Gun Ownership: The Imbalance Of Power No One Is Talking About
59 dead in Las Vegas. 500 more injured. For no reason. We’re still reeling from this domestic terror attack, and issues are popping up in the front yard of our minds like thirsty dandelions. Gun control is under focus again. And again we’re told there’s nothing to be done. We must retain our sacred right to keep and bear arms as our forefathers said we should.
As time wore on, something about the right of ownership changed at a fundamental level as the weaponry citizens had access to increased in complexity and destructiveness. And during this time, we were told that there was nothing to worry about because gun owners needed them just for hunting or protection, and that’s valid. But at the same time, the same people who told this to us lumped in these newer, more complex, more efficient killing machines along with the ones that helped protect rural landowners from bears and shop owners from gangbangers. We were told to trust in the responsibility of gun owners, gun sellers, gun enthusiasts, and gun lobbyists.
However, we’ve seen that “staying the course and hoping people are responsible” results in continued shootings from people who aren’t responsible. We’ve also seen that “loosening regulations and restrictions so that honest gun enthusiasts can enjoy their right without hassle” leads to increased numbers of shootings from people who aren’t honest.
I don’t like guns at all, and if I were in charge I’d ban the damn things entirely. But I get that some people love them and geek out about them the same way I do about board games and professional wrestling, so I understand why people would want to keep them after they already have one (or a collection). I also understand that it’s a deeply-held right to own one, and I’ll at least recognize the need to protect oneself.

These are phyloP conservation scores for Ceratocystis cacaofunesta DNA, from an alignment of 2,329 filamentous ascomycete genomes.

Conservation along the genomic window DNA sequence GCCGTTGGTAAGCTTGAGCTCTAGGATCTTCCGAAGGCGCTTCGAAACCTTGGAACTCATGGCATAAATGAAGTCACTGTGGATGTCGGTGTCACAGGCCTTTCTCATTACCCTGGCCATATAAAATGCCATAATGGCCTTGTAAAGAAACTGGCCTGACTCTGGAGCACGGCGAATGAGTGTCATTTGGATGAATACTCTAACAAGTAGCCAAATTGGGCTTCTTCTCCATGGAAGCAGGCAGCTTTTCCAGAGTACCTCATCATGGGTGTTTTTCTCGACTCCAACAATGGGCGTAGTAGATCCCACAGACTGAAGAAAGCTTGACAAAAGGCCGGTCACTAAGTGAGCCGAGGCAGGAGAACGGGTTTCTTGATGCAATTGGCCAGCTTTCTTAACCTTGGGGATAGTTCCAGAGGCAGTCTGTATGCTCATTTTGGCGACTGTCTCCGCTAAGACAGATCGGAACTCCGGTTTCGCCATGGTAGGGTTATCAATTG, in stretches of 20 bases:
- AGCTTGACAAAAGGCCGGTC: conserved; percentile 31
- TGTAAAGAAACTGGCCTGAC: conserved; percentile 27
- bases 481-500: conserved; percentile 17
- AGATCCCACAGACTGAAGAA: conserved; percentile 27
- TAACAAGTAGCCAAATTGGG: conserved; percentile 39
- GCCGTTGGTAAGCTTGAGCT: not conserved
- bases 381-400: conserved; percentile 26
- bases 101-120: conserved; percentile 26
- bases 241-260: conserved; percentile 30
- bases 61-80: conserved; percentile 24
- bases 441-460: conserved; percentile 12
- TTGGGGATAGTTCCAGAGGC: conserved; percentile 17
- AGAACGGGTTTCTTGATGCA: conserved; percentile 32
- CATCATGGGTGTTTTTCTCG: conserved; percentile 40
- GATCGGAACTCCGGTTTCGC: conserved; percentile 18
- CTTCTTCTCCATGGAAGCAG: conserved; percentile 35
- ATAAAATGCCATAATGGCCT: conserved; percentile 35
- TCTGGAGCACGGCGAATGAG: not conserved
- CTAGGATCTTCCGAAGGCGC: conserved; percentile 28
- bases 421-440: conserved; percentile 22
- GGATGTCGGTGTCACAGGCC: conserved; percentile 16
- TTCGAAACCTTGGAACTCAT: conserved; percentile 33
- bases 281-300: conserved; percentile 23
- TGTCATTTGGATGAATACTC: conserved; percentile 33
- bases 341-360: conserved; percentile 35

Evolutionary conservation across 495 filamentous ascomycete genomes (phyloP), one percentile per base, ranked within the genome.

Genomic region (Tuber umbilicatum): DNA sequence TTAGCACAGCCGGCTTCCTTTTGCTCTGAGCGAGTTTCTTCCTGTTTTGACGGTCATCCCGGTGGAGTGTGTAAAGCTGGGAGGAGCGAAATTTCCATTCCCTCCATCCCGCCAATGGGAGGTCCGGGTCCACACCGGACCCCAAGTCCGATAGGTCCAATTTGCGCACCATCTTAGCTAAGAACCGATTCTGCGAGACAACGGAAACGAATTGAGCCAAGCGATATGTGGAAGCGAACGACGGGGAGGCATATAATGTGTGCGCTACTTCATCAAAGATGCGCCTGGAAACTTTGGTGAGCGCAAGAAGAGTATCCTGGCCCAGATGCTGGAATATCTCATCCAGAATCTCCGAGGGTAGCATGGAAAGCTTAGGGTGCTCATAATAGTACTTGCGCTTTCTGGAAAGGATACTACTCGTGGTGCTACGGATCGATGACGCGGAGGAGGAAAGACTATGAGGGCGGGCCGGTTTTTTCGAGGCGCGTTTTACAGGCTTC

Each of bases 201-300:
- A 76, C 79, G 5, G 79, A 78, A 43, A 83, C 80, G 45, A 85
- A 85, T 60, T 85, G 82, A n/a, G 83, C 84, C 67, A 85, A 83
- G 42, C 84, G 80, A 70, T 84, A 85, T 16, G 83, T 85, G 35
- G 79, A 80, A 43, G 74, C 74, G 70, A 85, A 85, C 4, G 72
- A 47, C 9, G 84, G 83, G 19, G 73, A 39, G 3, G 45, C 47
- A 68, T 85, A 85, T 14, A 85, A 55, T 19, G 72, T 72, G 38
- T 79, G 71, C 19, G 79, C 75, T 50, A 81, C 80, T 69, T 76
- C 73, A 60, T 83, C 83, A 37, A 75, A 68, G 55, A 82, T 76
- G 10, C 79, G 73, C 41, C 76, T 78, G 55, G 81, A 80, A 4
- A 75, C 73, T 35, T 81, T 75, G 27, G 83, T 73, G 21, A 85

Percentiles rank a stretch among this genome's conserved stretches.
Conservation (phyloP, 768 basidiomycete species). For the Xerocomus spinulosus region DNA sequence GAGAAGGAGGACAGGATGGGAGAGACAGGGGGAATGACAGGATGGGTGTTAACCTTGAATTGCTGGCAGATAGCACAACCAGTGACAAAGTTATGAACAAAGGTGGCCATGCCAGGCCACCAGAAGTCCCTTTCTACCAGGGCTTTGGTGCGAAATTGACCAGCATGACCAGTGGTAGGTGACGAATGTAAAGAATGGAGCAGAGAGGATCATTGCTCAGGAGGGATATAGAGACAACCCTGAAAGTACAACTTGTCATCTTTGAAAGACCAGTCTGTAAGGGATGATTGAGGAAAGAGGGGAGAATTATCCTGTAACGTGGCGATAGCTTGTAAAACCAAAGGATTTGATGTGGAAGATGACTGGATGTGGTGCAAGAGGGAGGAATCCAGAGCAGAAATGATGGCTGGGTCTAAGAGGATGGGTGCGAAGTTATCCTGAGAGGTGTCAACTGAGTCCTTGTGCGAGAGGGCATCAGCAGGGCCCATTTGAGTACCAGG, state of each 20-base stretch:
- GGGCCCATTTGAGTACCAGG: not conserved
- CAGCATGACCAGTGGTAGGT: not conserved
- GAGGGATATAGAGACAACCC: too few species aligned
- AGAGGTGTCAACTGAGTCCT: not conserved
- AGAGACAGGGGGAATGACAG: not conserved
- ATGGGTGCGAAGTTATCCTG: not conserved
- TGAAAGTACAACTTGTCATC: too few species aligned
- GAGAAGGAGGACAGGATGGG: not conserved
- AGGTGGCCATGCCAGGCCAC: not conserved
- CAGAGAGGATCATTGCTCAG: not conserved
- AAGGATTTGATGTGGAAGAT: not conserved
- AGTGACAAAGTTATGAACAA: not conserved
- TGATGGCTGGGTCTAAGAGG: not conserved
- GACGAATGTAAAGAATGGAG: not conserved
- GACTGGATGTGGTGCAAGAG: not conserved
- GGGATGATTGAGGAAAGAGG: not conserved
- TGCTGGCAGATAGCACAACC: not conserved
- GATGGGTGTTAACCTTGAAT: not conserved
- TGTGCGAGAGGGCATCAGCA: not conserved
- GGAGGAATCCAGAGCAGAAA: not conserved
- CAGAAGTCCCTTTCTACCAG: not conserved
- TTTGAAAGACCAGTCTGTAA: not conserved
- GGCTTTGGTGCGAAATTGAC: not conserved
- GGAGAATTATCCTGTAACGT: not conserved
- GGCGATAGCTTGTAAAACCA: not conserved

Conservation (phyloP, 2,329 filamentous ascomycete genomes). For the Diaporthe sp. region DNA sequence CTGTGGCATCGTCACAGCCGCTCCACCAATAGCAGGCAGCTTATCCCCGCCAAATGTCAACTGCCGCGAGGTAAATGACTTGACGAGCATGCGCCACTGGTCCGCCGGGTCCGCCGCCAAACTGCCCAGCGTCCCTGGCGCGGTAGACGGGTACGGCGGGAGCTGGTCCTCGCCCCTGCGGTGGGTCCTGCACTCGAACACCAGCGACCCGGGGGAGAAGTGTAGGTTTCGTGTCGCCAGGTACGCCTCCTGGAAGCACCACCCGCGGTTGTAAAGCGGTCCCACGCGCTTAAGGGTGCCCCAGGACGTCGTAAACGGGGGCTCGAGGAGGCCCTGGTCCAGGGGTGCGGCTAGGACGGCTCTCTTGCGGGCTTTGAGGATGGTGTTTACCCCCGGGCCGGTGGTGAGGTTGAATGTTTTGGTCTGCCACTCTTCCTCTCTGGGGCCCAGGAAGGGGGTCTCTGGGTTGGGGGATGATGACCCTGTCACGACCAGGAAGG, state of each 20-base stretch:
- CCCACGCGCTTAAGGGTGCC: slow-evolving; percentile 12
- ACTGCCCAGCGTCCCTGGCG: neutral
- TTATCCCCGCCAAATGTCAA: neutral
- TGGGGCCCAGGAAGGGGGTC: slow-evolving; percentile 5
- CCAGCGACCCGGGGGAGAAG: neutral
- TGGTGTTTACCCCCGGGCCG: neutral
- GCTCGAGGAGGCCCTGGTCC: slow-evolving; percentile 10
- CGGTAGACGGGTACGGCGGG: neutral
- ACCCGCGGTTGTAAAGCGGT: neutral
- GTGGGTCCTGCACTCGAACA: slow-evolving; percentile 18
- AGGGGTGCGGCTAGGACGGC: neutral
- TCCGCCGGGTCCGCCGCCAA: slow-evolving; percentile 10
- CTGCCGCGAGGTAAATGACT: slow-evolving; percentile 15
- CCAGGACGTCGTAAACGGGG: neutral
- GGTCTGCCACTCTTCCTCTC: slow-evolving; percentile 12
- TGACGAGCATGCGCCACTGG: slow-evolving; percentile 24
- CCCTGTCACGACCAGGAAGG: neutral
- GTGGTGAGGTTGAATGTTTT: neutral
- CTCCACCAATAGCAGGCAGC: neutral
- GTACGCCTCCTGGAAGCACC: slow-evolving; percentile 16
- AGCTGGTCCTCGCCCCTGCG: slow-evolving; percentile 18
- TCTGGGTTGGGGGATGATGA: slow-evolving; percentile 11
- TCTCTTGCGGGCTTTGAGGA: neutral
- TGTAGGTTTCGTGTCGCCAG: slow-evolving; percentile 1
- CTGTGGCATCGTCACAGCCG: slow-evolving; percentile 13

I’ve thought about the context around the second amendment, and what it meant to the men who wrote us that right. To them, it was important that the people have the power to overturn corruption in their government, and that the threat of violence was enough of a balance against the political power politicians might abuse. Jefferson famously wrote that “the tree of liberty must be refreshed from time to time with the blood of patriots and tyrants.”
Jefferson and the other forefathers knew that when men have power, they tend to abuse that power if left unchecked. This unchecked power works both ways. As much as politicians have abused their power and ruined lives, citizens too have abused the power the second amendment has given them and ruined lives in a much more direct and overt way.
I’m behind the idea that citizens should be able to root out corruption and abuse in their government and change it for the better. But no amount of well-armed citizens can outmatch the U.S. Army, Navy, Navy SEALS, Marine Corps, numerous Police forces and SWAT teams, the National Guard, and all the modern vehicles, drones, bombs, and guns they have access to. Well-armed citizens may as well be armed with rocks if they were to stand up against the government as our forefathers wished.
The balance of power between citizens and the government that represents them still exists, but in a different form than it once did. And different struggles require different solutions. The end of the Cold War, for instance, was not met on a battlefield, but on a table. And like the Cold War, perhaps the answer is simple de-escalation from both sides. The government trims its enormous defense budget, citizens trim their most powerful guns. This isn’t a happy solution for each side, but a necessary one if we’re to save people from becoming the victims of gun violence.